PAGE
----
False Witness by Irving Stone. Doubleday, Doran (1940), 275 pp.
In the years since his arrival in the 1860s, John Annister has become the most respected resident of Mission Valley, a small farming community north of Glendale. Everyone in the valley attends a single church, which John founded on the ninth commandment’s principle of absolute honesty. John lives contentedly on his ranch with his whiney daughter, Grace, and his spunky granddaughter, Margaret. Another long-time resident, August Hauser, has taken a different road to local influence. He’s bought land, made loans, sold crops and otherwise gathered unparalleled economic power. When the Widow Smithers accuses selfless household worker Mary Shoemaker of stealing fifty dollars, John is certain of her innocence. Then someone reports seeing August’s unruly daughter, Hilda, leaving the widow’s house. John suggests she might be the thief, an idea that her father moves forcefully to suppress.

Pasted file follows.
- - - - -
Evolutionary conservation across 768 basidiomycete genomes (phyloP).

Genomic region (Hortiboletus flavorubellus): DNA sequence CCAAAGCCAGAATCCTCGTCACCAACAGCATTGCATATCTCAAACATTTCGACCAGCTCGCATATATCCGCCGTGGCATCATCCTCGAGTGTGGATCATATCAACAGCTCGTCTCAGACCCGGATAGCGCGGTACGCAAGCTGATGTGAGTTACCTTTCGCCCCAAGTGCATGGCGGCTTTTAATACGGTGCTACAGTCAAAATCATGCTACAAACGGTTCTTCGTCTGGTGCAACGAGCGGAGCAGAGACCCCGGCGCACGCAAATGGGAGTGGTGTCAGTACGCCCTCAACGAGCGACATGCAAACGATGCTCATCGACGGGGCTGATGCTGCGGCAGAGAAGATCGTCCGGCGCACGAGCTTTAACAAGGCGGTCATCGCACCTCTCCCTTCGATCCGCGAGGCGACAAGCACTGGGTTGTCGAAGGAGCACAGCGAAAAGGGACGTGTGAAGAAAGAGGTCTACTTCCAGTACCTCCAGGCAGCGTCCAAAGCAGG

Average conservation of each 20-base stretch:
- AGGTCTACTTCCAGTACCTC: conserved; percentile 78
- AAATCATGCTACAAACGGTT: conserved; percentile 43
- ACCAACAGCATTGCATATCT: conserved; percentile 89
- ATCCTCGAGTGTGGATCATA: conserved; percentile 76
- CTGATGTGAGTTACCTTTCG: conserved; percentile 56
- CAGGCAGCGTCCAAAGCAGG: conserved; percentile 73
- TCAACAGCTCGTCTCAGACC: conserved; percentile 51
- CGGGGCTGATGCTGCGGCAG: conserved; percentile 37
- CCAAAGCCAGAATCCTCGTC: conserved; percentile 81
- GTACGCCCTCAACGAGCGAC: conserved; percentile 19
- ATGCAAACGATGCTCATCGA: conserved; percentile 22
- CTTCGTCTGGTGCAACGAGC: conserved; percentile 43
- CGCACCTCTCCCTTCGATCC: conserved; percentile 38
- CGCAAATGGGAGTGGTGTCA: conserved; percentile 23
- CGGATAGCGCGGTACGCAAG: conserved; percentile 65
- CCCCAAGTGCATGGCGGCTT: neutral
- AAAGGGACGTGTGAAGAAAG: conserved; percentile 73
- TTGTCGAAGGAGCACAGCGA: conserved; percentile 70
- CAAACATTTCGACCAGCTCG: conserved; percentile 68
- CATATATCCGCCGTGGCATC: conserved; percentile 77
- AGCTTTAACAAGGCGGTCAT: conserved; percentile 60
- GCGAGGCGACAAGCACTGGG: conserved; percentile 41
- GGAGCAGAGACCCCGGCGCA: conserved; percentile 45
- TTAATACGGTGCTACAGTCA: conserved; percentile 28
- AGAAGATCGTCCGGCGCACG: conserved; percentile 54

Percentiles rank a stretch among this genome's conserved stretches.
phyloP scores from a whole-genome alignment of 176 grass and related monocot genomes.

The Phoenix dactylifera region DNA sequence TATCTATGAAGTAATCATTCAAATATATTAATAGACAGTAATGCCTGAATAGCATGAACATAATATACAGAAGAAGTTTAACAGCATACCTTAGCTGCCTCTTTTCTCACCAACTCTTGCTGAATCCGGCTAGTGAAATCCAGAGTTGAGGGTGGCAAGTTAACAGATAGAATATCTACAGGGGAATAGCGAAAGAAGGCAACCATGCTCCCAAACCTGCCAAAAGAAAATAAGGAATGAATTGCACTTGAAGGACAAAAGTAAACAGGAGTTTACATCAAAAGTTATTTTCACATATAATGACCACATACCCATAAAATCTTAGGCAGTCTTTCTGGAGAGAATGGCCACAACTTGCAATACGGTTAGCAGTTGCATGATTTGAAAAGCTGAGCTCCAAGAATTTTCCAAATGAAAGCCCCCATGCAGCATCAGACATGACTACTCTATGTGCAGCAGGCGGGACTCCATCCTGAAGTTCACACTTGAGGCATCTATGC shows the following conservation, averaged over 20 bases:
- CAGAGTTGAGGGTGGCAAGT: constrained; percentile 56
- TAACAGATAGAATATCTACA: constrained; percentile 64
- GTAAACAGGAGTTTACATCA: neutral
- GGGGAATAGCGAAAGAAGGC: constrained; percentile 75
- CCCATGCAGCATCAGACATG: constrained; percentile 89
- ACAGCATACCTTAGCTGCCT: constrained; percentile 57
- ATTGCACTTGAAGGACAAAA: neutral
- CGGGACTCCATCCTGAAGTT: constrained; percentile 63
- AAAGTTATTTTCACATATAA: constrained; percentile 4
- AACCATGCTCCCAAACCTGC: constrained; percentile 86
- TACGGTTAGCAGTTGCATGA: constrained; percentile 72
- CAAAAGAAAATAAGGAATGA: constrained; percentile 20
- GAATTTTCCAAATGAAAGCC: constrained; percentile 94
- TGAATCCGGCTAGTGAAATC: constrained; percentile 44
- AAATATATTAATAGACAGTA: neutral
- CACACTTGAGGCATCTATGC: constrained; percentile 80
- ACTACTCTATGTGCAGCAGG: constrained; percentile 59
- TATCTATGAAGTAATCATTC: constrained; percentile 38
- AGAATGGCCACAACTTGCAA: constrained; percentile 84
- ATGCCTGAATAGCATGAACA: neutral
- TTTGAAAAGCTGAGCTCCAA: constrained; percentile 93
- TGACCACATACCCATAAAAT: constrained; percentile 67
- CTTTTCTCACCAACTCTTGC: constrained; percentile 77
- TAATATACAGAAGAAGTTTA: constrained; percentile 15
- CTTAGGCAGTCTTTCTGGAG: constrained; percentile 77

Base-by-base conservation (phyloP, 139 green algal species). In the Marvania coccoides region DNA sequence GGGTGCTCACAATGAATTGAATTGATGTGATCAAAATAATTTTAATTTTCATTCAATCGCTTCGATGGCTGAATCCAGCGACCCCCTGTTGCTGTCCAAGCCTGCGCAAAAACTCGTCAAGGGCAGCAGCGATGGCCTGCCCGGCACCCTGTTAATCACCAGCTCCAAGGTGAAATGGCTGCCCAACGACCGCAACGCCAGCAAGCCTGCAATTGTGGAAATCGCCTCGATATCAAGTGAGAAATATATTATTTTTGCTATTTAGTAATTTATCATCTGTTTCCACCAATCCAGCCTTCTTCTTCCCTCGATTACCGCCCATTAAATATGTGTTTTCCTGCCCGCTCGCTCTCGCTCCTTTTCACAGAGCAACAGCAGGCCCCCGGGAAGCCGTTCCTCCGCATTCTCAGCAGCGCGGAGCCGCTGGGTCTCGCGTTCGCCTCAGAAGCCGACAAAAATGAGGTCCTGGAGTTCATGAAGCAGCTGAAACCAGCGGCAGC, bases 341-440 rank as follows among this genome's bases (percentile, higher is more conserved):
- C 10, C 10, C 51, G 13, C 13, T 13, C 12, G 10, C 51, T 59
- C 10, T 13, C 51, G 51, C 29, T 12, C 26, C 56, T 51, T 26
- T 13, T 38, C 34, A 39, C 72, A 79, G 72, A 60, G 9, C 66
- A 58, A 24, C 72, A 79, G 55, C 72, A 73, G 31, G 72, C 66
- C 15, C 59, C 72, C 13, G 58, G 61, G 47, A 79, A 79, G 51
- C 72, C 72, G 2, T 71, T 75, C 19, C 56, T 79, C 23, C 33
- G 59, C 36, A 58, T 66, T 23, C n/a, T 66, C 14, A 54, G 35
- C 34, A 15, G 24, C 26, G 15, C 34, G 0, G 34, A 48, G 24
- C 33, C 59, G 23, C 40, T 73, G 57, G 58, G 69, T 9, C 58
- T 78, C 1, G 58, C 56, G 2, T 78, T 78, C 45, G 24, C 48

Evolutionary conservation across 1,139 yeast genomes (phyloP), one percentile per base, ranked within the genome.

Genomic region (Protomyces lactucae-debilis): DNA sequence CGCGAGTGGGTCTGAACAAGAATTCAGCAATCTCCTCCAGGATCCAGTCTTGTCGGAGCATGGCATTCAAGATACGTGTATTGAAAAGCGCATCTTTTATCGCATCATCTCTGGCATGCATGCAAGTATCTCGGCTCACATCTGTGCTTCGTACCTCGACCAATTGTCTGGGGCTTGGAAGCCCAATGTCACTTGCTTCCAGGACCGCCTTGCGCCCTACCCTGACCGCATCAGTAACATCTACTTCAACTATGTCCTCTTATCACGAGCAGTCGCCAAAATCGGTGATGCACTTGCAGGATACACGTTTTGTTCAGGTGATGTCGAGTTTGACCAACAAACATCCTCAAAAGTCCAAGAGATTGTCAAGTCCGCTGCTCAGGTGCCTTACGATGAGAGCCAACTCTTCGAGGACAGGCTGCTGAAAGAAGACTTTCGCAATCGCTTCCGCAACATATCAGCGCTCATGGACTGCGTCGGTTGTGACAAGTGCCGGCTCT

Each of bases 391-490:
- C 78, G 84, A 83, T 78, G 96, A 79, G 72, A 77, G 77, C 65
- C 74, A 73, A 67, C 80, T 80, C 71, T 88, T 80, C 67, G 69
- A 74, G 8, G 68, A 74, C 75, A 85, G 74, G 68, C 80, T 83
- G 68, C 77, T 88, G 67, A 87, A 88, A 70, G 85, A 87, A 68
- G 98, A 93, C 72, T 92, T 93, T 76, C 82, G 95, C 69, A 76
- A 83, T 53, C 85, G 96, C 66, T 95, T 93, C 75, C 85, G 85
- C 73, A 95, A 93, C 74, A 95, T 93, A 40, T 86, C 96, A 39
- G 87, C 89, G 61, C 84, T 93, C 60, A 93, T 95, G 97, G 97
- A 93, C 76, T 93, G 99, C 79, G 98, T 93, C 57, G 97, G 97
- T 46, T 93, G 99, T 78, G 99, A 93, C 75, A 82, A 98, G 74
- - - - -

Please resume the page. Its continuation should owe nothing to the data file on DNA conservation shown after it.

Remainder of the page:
What Stone has created is closer to a parable than a well-rounded piece of fiction. The two main characters, John and August, are not reminiscent of real people. Instead, they stand for abstract qualities -- purity and corruption. Stone apparently wants readers to conclude that even fairly minor lies threaten to unravel the most tightly knit community. So honesty must prevail at all costs. But the lesson might be just the opposite, that small equivications must be tolerated for people to live together peacefully. August is open to compromise; John wants nothing but the truth. As he moves on toward martyrdom, John’s intransigence seems more like monomania than virtue. So the book raises more issues than Stone apparently understands. It might nevertheless find a small modern audience among those with a simple view of morality.